Opera Meets Film: Henry Purcell’s ‘King Arthur’ & Quaaludes In ‘The Wolf of Wall Street’

By David Salazar

“Opera Meets Film” is a feature dedicated to exploring the way that opera has been employed in cinema. We will select a section or a film in its entirety, highlighting the impact that utilizing the operatic form or sections from an opera can alter our perception of a film that we are viewing. This week’s installment features Martin Scorcese’s “The Wolf of Wall Street.”

Martin Scorcese and opera? As you might remember from other features we’ve done on “The Age of Innocence,” “Raging Bull,” and “The Departed,” opera is very much a part of Scorcese’s “bag of tricks” in his filmmaking. He illuminates his characters or story through the use of the other Gesamtkunstwerk, but in “The Wolf of Wall Street,” he uses opera to just highlight a single moment.

In the sprawling epic about corruption on Wall Street and the financial world of the US, the film also illuminates the addictions that come with seizing power. Jordan Belfort and his associates, including Donnie Azoff, are at a party when Donnie decides to try Quaaludes. Belfort is about to explain to the audience what a quaalude or “Lude” is when suddenly Donnie starts feeling the effect. The camera cuts to a tight shot of him getting up in slow motion, all the while underscored by “What Power Art Thou” from Henry Purcell’s “King Arthur.”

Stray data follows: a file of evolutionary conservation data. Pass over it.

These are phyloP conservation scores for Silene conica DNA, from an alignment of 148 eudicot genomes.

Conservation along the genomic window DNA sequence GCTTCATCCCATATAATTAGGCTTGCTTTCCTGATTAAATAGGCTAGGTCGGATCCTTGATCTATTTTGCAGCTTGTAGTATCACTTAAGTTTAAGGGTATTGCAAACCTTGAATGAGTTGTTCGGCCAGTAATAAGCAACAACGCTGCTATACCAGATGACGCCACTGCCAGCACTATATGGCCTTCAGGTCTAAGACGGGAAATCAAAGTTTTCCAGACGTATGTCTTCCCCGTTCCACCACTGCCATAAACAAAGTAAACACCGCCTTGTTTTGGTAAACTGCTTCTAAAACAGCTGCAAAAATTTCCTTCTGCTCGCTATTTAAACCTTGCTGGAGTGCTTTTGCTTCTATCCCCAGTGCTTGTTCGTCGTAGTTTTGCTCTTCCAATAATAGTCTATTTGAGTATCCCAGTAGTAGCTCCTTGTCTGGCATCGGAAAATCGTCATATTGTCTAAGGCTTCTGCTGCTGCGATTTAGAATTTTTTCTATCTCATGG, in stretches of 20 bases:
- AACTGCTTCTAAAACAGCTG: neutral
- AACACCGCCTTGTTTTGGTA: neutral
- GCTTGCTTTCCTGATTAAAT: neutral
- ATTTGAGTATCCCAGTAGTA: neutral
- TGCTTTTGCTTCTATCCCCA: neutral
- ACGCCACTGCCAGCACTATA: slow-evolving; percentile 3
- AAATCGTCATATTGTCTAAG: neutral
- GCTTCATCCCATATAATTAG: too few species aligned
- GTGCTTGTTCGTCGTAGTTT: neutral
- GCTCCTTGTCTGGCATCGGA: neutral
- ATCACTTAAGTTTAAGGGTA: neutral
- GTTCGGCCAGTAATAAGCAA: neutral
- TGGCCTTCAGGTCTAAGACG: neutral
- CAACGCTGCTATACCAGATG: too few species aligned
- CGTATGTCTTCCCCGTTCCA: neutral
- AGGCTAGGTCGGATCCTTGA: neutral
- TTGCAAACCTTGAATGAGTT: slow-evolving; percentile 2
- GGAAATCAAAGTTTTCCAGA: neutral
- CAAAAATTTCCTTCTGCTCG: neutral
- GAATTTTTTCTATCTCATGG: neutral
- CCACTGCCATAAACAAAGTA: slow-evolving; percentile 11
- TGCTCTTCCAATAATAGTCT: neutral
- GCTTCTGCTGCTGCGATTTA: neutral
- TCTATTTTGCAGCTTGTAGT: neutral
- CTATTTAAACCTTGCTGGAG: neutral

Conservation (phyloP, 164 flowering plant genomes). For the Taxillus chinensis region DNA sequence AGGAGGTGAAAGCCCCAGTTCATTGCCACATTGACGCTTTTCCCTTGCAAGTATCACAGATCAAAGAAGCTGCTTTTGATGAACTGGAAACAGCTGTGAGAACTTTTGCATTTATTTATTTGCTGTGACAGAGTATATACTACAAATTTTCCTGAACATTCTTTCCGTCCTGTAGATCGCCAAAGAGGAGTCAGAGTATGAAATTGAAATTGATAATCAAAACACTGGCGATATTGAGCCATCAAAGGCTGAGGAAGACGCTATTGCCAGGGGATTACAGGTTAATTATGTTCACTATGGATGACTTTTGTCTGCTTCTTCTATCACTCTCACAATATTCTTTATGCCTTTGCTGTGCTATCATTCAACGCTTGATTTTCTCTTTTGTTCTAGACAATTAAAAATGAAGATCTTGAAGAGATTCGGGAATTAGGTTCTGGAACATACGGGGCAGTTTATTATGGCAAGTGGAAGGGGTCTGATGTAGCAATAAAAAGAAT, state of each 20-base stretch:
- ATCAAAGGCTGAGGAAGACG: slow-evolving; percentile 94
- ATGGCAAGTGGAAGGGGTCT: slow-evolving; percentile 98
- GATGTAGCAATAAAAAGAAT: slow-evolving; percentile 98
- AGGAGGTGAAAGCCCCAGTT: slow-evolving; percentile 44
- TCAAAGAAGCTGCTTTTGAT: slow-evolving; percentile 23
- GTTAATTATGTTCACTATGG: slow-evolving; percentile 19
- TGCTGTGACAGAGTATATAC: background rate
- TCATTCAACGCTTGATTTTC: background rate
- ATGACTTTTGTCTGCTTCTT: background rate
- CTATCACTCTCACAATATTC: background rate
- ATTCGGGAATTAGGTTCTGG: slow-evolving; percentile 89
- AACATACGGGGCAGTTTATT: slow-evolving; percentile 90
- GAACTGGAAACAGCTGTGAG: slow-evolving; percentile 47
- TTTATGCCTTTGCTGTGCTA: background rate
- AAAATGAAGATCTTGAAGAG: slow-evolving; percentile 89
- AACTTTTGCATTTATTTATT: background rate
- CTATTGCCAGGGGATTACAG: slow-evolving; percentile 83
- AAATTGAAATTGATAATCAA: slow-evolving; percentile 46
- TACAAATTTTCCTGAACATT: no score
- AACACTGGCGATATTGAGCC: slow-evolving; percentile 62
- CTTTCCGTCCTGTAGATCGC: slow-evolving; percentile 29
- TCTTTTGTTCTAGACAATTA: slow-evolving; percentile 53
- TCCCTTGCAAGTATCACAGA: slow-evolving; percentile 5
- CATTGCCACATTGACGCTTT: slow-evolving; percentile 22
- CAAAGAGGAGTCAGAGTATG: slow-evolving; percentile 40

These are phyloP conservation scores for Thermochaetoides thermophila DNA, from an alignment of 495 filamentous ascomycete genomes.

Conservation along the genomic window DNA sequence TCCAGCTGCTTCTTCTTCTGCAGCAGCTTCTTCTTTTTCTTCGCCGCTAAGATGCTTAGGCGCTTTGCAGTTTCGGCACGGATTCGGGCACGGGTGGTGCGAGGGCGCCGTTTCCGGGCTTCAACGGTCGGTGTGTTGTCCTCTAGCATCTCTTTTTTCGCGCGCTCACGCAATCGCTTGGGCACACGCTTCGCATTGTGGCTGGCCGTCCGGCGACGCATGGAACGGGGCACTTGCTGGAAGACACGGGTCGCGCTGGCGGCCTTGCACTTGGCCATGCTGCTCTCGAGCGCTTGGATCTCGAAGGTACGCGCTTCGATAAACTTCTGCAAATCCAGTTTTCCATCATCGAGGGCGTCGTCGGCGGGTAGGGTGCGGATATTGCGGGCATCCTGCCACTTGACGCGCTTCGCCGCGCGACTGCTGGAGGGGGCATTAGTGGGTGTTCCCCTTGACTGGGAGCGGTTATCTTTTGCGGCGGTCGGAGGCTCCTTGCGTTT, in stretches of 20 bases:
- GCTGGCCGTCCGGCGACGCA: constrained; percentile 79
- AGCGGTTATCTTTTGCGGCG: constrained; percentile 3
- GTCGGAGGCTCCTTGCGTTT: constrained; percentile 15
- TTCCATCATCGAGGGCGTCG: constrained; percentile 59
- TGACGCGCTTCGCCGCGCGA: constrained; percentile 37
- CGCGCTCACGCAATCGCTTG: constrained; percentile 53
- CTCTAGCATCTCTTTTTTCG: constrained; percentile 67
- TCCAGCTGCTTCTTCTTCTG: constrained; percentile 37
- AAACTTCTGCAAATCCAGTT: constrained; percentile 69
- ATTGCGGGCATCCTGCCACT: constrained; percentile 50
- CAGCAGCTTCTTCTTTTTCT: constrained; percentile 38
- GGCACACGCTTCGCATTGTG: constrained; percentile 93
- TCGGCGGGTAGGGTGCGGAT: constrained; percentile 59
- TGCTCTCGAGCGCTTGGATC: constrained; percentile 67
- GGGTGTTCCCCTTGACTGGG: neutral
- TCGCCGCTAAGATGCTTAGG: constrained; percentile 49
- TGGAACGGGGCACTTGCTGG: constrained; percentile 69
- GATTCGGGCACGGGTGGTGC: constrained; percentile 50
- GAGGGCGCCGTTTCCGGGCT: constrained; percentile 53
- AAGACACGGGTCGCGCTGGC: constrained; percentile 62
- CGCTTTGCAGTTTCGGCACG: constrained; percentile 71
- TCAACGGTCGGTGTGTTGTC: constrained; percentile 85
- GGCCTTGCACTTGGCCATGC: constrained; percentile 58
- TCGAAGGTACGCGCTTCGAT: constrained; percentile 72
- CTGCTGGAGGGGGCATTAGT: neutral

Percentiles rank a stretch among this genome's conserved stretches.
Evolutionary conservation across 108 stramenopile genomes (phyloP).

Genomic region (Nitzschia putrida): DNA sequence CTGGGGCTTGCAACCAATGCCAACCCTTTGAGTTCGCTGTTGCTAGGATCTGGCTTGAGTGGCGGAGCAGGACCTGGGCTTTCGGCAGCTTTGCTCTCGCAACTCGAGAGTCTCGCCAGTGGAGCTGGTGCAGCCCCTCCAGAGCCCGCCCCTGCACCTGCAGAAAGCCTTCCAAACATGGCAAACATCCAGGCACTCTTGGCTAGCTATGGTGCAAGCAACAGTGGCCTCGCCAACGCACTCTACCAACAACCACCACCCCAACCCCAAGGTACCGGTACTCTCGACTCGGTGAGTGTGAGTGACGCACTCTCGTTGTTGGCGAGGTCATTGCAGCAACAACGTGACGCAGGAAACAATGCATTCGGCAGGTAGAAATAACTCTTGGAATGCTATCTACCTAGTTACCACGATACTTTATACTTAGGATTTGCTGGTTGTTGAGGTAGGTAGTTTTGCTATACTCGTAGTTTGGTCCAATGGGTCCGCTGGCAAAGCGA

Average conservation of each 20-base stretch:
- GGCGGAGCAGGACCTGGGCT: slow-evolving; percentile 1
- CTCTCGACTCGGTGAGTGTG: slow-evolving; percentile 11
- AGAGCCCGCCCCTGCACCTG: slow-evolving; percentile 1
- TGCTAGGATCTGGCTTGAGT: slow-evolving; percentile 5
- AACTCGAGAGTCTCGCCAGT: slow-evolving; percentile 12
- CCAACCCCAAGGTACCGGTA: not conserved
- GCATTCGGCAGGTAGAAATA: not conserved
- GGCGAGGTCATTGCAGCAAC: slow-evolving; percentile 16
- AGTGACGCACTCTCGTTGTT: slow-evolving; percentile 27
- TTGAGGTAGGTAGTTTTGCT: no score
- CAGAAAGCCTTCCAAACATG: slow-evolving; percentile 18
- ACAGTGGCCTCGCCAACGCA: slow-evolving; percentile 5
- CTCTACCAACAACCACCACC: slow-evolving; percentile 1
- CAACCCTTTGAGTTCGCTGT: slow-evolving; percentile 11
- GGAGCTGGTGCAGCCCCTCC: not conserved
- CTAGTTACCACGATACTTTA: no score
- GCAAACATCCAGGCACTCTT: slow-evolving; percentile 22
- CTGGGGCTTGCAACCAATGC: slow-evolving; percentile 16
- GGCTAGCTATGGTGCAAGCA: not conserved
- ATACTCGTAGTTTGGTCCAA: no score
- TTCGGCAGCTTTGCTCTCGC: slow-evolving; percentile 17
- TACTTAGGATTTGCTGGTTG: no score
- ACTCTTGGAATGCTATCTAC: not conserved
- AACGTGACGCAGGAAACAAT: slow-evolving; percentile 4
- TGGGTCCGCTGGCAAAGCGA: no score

The piece’s impact is twofold in the narrative, both on a sensory and thematic level. On a sensory level, the slow, detached ostinato in the strings gives the piece a sense of expansiveness, emphasizing the slow movement of Donnie. Moreover, the singing itself features melismatic phrasing with one syllable set to various notes. The twist, however, is that the detached phrasing in the voice also means that the syllables are themselves detached, giving the text a unique, almost incomprehensive, pronunciation. It is similar to how the film portrays the speech patterns of those under the influence of Quaaludes – incoherent. Thus in a way, we experience how it might feel to be drugged through Scorcese’s use of Purcell’s music.

But textually, the musical setting is of great importance. Here’s the start of the text for the aria that we hear clearly in the film: “What Power art thou, Who from below, Hast made me rise, Unwillingly and slow, From beds of everlasting snow!” Donnie rises in this scene under the influence of a drug, his sense of control completely lost. The text is ironic in the context of the film, given that the characters not only know the power that is exerting its influence, but they submit to it willingly.


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